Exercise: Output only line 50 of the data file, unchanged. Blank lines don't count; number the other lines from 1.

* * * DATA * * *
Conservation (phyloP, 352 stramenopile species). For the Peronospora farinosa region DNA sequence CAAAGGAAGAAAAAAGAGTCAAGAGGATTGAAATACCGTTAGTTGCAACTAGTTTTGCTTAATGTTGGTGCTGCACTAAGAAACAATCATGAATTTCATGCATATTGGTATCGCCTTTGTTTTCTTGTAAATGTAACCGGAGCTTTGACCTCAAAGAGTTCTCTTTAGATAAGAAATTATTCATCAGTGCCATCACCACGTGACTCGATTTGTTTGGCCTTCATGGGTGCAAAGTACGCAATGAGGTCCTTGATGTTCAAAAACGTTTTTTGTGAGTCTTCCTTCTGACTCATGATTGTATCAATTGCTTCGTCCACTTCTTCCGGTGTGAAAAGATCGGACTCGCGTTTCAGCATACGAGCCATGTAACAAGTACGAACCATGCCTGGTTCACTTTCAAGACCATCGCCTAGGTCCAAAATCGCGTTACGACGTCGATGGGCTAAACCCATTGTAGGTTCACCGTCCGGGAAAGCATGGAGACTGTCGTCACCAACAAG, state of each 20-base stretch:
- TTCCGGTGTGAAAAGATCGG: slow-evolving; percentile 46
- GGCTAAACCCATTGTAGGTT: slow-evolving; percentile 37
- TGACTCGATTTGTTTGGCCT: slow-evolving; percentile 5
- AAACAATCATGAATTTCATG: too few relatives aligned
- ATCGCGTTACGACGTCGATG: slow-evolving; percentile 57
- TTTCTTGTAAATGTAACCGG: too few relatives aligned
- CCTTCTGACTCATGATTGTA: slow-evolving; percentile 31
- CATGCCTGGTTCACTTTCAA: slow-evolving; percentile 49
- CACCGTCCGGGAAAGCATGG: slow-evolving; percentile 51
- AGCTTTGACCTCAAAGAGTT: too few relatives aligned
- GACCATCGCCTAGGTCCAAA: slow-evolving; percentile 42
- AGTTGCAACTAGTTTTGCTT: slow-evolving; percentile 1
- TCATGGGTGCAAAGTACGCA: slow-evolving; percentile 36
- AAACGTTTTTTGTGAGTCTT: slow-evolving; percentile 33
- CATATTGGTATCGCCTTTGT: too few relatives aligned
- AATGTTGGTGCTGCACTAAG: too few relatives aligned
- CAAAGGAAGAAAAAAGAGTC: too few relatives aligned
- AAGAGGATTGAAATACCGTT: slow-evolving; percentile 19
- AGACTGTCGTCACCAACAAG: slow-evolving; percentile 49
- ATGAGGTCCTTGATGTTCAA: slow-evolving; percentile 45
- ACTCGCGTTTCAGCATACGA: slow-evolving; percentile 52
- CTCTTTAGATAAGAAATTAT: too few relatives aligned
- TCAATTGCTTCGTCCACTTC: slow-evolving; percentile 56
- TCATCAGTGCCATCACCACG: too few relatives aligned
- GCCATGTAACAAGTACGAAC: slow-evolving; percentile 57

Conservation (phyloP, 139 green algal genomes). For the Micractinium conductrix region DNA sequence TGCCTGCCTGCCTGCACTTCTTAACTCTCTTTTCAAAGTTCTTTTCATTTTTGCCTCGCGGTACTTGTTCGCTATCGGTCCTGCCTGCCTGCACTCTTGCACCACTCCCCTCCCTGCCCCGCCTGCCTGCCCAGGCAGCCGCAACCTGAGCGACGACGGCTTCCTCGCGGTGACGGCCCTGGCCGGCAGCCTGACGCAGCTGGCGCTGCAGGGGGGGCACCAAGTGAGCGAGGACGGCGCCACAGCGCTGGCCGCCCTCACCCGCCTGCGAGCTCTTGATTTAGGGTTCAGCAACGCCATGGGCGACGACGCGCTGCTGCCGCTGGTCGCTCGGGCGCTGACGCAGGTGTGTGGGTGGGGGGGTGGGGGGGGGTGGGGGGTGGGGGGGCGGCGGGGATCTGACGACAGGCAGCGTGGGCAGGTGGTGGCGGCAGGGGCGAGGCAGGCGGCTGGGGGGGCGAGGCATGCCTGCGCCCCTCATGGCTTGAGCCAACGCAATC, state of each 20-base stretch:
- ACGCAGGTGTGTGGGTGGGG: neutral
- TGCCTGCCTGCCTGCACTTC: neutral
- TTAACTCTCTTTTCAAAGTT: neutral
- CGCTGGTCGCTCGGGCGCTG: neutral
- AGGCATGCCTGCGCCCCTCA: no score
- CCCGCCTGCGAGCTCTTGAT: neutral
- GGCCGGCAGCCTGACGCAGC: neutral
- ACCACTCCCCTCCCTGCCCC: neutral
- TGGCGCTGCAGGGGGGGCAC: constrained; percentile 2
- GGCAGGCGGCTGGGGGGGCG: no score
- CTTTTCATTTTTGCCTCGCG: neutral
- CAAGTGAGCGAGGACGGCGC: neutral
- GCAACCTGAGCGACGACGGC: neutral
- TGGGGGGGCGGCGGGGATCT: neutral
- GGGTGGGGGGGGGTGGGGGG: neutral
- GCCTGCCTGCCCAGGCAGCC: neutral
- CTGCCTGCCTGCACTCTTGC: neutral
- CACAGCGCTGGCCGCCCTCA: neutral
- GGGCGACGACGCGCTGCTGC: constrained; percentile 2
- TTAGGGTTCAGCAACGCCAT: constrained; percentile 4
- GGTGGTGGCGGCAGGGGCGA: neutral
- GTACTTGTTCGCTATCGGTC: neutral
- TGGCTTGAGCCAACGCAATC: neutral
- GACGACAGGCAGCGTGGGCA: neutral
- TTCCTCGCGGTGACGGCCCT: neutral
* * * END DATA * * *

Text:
- TGGCTTGAGCCAACGCAATC: neutral